In May 2006, the case was removed to federal court in the Southern District of Illinois. In August 2006, the company, together with the other defendants other than MTD Products Inc. (“MTD”), filed a motion to dismiss the amended complaint. Also in August 2006, the plaintiffs filed a motion for preliminary approval of a settlement agreement with MTD and certification of a settlement class. In December 2006, another defendant, American Honda Motor Company (“Honda”), notified the company that it had reached a settlement agreement with the plaintiffs.
     In May 2008, the court issued a memorandum and order that (i) dismissed the RICO claim in its entirety with prejudice; (ii) dismissed all non-Illinois state-law claims without prejudice and with instructions that such claims must be filed in local courts; and (iii) rejected the proposed settlement with MTD. The proposed Honda settlement was not under consideration by the court and was not addressed in the memorandum and order. Also in May 2008, the plaintiffs (i) re-filed the Illinois claims with the court; and (ii) filed non-Illinois claims in federal courts in the District of New Jersey and the Northern District of California with essentially the same state law claims.

 
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     In June 2008, the plaintiffs filed a motion with the United States Judicial Panel on Multidistrict Litigation (the “MDL Panel”) that (i) stated their intent to file lawsuits in all 50 states and the District of Columbia; and (ii) sought to have all of the cases transferred for coordinated pretrial proceedings. In August 2008, the MDL Panel issued an order denying the transfer request. Additional lawsuits, some of which included additional plaintiffs, were filed in various federal and state courts asserting essentially the same state law claims.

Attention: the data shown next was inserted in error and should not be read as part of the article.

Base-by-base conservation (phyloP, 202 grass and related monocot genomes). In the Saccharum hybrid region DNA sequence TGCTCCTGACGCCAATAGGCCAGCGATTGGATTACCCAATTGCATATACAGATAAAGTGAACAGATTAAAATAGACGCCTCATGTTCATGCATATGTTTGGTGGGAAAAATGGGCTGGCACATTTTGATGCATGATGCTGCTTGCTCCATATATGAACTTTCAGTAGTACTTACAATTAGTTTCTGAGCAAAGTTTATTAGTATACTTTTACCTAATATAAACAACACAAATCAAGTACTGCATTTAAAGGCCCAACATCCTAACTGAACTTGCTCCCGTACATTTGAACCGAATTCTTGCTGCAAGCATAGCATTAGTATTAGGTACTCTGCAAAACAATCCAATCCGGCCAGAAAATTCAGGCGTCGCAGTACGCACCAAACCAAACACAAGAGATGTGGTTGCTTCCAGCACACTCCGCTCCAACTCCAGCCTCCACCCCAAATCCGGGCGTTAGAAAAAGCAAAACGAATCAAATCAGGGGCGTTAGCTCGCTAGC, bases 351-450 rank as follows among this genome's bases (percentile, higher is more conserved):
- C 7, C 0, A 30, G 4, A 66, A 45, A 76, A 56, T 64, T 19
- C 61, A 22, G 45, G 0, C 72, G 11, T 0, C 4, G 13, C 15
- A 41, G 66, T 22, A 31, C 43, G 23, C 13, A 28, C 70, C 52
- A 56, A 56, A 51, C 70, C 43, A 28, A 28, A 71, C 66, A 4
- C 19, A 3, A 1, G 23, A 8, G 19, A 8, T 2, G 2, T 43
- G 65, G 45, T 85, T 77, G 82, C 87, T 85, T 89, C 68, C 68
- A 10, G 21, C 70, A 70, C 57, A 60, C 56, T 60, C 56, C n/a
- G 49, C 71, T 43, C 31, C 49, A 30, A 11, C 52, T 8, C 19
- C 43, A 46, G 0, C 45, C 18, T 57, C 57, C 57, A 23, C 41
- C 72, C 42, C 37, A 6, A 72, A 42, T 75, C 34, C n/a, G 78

In September 2008, the company and other defendants filed a motion with the MDL Panel that sought to transfer the multiple actions for coordinated pretrial proceedings. In early December 2008, the MDL Panel issued an order that (i) transferred 23 lawsuits, which collectively asserted claims under the laws of 16 states, for coordinated or consolidated pretrial proceedings, (ii) selected the United States District Court for the Eastern District of Wisconsin as the transferee district, and (iii) provided that additional lawsuits will be treated as “tag-along” actions in accordance with its rules.
     An initial hearing was held in the United States District Court for the Eastern District of Wisconsin in January 2009.  At that hearing, the Court (i) appointed lead plaintiffs’ counsel, and (ii) entered a stay of all litigation for 120 days so that the parties could explore mediation. Formal mediation proceedings commenced and on May 28, 2009, the Court extended the litigation stay to August 28, 2009, and re-scheduled the status conference to September 2009. To date, more than 65 lawsuits have been filed in various federal and state courts, which collectively assert claims under the laws of approximately 50 jurisdictions.